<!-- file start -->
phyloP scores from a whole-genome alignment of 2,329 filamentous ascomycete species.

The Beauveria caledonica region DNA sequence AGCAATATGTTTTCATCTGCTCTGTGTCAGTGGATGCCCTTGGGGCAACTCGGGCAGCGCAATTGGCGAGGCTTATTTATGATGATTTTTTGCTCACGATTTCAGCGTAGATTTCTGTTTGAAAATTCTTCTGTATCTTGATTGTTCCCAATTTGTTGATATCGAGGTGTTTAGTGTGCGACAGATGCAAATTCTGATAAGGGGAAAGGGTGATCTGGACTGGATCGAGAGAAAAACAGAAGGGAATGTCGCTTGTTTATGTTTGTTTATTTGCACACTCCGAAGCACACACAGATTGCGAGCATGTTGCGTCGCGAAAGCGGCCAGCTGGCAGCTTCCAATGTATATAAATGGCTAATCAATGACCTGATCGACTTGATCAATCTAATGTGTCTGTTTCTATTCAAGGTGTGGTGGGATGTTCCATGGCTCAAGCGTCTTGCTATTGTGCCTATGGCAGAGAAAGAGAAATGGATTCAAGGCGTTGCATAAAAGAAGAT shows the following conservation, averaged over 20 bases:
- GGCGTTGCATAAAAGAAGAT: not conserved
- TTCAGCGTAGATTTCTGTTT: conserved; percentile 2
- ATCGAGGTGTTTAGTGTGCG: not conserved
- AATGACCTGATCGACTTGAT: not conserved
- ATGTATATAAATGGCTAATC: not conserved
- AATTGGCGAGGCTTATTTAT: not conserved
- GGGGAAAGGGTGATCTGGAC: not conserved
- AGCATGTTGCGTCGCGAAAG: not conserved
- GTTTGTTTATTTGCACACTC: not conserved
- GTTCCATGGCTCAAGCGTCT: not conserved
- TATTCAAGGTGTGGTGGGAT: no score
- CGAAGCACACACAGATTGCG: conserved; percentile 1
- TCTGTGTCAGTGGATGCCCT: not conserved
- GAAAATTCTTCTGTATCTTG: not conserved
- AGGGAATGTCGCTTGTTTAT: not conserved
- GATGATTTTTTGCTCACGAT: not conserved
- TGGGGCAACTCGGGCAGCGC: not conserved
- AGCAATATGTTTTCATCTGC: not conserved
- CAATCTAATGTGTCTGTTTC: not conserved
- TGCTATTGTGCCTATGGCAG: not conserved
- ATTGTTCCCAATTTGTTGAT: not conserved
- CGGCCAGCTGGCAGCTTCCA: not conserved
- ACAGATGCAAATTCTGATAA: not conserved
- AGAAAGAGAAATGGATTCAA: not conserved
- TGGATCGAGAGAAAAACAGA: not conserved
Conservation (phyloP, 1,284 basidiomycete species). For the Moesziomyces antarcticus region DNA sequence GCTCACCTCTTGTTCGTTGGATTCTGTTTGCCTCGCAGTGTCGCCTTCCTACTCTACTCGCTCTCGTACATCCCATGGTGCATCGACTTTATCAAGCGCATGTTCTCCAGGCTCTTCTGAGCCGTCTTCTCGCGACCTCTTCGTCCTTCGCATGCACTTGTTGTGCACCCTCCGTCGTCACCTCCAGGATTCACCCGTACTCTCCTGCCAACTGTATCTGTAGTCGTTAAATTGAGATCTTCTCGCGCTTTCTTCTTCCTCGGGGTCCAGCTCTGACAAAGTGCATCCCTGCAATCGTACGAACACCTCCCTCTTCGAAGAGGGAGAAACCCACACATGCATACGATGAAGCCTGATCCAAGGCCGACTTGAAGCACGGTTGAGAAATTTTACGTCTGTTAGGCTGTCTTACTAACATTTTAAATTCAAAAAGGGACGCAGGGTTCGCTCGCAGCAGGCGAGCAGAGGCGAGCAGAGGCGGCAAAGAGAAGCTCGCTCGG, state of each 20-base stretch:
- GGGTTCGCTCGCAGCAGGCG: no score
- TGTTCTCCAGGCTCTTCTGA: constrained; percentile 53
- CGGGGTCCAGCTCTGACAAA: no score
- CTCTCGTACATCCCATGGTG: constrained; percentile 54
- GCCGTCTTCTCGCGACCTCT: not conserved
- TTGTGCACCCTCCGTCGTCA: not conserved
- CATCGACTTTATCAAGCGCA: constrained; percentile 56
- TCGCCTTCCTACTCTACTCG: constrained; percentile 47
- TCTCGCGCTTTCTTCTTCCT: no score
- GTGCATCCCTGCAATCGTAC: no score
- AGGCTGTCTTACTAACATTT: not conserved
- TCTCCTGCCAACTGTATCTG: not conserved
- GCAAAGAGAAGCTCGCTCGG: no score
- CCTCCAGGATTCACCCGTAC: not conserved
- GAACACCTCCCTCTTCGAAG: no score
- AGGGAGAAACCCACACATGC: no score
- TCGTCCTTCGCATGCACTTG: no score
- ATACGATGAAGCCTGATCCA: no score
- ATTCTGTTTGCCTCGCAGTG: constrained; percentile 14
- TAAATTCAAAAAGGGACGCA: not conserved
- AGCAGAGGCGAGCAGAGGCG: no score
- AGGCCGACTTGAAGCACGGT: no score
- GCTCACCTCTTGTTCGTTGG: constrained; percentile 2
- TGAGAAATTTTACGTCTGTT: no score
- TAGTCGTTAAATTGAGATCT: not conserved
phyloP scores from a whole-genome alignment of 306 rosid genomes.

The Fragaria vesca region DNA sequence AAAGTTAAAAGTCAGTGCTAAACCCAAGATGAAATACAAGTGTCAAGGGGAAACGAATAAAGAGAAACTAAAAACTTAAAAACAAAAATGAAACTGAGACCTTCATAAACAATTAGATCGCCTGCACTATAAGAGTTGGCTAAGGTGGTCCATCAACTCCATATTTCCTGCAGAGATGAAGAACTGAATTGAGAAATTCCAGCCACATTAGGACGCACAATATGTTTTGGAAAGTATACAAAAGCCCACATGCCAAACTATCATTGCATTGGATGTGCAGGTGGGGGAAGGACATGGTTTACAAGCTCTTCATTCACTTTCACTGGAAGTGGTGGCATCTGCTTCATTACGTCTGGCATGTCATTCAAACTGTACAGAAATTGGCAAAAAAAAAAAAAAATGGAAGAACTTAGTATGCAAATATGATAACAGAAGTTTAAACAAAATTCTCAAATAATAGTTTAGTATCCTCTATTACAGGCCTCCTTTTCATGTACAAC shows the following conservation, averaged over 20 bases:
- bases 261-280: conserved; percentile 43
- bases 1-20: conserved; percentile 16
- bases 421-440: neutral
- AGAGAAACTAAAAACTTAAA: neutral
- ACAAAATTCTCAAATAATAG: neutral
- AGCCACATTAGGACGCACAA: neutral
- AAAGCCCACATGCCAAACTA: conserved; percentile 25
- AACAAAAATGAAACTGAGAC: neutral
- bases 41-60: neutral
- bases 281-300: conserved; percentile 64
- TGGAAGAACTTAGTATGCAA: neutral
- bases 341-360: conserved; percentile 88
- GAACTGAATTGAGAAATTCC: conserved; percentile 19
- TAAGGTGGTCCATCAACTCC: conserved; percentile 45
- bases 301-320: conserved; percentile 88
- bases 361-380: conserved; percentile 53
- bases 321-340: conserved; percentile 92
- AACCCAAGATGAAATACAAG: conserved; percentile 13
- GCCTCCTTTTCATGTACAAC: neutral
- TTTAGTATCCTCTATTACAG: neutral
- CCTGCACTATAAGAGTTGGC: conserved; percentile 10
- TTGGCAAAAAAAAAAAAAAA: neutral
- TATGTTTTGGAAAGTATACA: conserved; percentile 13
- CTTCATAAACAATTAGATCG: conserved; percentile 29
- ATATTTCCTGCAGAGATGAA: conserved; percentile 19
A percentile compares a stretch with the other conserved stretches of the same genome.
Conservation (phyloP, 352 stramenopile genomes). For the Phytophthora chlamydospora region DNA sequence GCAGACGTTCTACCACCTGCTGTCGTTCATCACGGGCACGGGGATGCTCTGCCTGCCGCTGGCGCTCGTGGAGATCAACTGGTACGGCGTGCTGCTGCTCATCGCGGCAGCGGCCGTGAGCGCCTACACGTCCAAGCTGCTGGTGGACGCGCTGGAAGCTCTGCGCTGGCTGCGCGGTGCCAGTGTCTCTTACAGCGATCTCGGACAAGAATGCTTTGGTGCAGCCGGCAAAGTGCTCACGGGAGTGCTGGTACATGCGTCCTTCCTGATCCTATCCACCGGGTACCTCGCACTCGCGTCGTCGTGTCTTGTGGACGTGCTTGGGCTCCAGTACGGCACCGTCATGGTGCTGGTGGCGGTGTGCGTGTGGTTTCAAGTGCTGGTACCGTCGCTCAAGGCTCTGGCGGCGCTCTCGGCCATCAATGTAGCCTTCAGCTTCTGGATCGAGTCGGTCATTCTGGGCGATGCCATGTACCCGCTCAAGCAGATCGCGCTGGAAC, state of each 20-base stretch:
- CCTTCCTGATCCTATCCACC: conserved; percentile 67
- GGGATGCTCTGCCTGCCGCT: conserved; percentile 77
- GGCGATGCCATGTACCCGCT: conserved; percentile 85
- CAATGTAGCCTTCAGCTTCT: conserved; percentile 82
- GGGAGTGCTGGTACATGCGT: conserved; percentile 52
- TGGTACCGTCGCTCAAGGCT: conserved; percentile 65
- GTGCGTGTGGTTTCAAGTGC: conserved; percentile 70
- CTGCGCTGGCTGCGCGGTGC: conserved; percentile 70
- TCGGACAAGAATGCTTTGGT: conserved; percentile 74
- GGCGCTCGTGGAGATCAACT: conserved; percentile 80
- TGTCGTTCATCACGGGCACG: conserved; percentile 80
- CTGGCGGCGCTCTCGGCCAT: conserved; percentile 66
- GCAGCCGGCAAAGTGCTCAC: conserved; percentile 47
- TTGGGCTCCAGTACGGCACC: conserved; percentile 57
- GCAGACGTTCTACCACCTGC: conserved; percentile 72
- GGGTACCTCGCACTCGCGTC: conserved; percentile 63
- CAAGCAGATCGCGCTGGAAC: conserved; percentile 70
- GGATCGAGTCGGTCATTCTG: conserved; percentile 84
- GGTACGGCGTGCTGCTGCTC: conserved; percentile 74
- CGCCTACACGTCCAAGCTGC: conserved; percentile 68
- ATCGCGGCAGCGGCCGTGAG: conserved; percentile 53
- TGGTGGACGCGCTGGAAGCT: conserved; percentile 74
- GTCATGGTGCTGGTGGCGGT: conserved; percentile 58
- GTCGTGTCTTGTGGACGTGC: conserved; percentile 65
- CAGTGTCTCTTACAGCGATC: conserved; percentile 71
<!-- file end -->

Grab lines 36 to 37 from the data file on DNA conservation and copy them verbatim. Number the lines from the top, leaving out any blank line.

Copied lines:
- TCGCCTTCCTACTCTACTCG: constrained; percentile 47
- TCTCGCGCTTTCTTCTTCCT: no score